How long have you been flying?
10 years

What made you get involved in hang gliding?
As a kid I used to just love that old Wrigley’s Spearmint Gum commercial, the one with the hang glider pilot on the snowy mountain top who stuck a piece of gum in his mouth and launched his glider from an insanely high cliff (without a helmet, natch, these were the 70′s!). I grew up loving my flying dreams and watching birds.
When I was in school at the University of Georgia, I was on my way to the gym one day and saw a notice about the Adventure Club going to Lookout to take tandem hang gliding flights. The notice advertised a door prize for anyone who attended the organizational meeting for the trip–a drawing for a free tandem. Figuring I had nothing to lose, I went to the meeting…and won the tandem! Maybe it was meant to be.
So on October 16, 1999, a spectacular fall day with a sky full of colorful hang gliders, I took my tandem with Jim Prahl. It was exactly what I wanted it to be…and immediately upon landing, I bought a package of hang gliding lessons. I wouldn’t do it differently for anything. Ten years later, I’m still flying!

Why do you fly?
I enjoy not only the raw sensation of free flight, but also the effort I must make to overcome fear each and every time I launch. It is a real accomplishment for me to make a flight despite my weak knees and the butterflies in my stomach as I walk out on launch. Once I get past all that and finally go running off that perfectly good mountain, the feeling of happiness, freedom, and pride is just indescribable. And then, on a good day, when I get to go up instead of down…oh, boy….

What are some of the things that you love about flying?
In addition to how happy the sensation of flight makes me, I just love the people I’ve met and the friends I’ve made. Hang glider pilots are the most interesting, friendliest, smartest, best people in the world, and the community of pilots where ever I go fly is amazing.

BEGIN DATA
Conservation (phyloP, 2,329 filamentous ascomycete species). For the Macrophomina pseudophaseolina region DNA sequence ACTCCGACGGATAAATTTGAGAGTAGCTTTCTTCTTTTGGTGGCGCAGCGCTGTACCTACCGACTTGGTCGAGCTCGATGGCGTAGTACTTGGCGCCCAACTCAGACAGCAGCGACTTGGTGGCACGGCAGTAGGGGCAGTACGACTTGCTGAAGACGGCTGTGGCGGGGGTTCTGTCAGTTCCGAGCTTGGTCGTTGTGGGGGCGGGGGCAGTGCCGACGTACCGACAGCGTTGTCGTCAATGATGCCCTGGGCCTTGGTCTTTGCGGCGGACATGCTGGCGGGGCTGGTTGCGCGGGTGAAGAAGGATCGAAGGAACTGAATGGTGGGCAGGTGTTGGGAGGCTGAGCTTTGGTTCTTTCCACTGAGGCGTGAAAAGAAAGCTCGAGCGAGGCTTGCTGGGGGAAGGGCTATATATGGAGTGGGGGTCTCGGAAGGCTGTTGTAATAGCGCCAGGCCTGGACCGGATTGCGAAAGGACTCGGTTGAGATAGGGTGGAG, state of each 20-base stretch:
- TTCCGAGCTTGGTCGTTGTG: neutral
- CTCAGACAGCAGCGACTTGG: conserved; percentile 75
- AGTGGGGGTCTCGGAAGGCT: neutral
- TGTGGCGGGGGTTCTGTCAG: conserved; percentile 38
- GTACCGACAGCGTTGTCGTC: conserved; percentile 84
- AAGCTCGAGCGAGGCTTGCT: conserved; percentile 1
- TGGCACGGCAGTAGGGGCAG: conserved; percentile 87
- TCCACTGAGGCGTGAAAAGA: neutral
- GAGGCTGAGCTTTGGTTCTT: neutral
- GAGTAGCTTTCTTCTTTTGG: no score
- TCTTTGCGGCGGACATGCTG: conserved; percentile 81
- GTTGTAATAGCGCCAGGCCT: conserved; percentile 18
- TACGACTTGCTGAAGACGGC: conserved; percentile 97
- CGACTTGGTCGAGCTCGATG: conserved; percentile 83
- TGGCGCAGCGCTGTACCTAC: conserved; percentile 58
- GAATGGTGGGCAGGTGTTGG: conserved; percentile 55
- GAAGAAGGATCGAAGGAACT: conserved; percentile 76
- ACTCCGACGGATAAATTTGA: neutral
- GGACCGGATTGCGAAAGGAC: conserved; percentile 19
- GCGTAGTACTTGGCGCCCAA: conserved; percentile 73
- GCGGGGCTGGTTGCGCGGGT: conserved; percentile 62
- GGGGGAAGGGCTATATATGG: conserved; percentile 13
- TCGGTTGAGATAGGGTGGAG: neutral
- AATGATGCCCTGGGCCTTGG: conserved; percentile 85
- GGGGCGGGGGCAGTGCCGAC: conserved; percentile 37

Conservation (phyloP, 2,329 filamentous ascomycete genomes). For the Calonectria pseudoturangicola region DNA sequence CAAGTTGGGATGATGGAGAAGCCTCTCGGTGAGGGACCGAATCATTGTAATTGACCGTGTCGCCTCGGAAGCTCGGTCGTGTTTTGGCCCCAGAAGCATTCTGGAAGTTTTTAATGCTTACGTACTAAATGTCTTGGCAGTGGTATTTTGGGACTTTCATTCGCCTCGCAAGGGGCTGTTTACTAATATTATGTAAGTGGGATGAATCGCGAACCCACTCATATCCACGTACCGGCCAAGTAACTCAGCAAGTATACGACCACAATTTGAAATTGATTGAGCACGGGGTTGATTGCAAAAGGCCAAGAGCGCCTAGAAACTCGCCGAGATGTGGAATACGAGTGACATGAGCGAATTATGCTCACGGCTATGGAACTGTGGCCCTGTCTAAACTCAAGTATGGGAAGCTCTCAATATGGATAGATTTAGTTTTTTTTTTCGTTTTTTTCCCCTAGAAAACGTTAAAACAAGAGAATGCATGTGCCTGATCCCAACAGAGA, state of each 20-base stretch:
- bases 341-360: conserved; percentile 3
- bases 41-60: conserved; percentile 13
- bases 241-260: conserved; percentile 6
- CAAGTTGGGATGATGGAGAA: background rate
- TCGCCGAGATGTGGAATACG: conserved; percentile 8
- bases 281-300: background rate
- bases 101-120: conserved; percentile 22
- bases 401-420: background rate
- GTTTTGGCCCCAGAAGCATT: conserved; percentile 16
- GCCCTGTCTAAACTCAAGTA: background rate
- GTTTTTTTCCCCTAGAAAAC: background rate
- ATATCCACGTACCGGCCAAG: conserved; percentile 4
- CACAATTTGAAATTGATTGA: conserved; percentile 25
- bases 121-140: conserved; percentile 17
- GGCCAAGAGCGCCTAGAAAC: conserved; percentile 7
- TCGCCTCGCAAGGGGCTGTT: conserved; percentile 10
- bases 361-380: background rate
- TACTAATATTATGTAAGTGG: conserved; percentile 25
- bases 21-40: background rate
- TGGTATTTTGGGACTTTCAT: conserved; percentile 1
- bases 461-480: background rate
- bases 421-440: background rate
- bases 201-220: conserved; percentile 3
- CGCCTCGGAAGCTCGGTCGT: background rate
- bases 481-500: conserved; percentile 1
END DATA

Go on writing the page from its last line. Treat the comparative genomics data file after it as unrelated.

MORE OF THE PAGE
Aileen hang-waiting.
Aileen hang-waiting on that perfect cycle.
 
Aileen Musco, 50+, Seamstress, saleswoman, web designer
 
How long have you been flying?
Since 1985.

What made you get involved in hang gliding?
I’ve always dreamed of flying, since I was three years old. Hang-gliding was affordable compared to any other kind of flying and had the appeal of being “superman-style” like my dreams.

Why do you fly?
It makes me feel alive, free, part of the sky. It’s always fresh. Nothing else compares.

What are some of the things that you love about flying?
The feel of launching as the ground drops away,the kick of soaring over things that are always taller than me on the ground, the feeling of riding the air and carving out turns in it or catching a thermal and climbing like a bird… The way the world looks when I see trees from above, the feel of that fast steep curve onto final approach, the thrill of flaring and landing on my feet (when I pull it off!)
Denny relaxing..
Denny relaxing with his Sport 2.
Denny Pistoll, 68, Retired airline pilot, author, paddler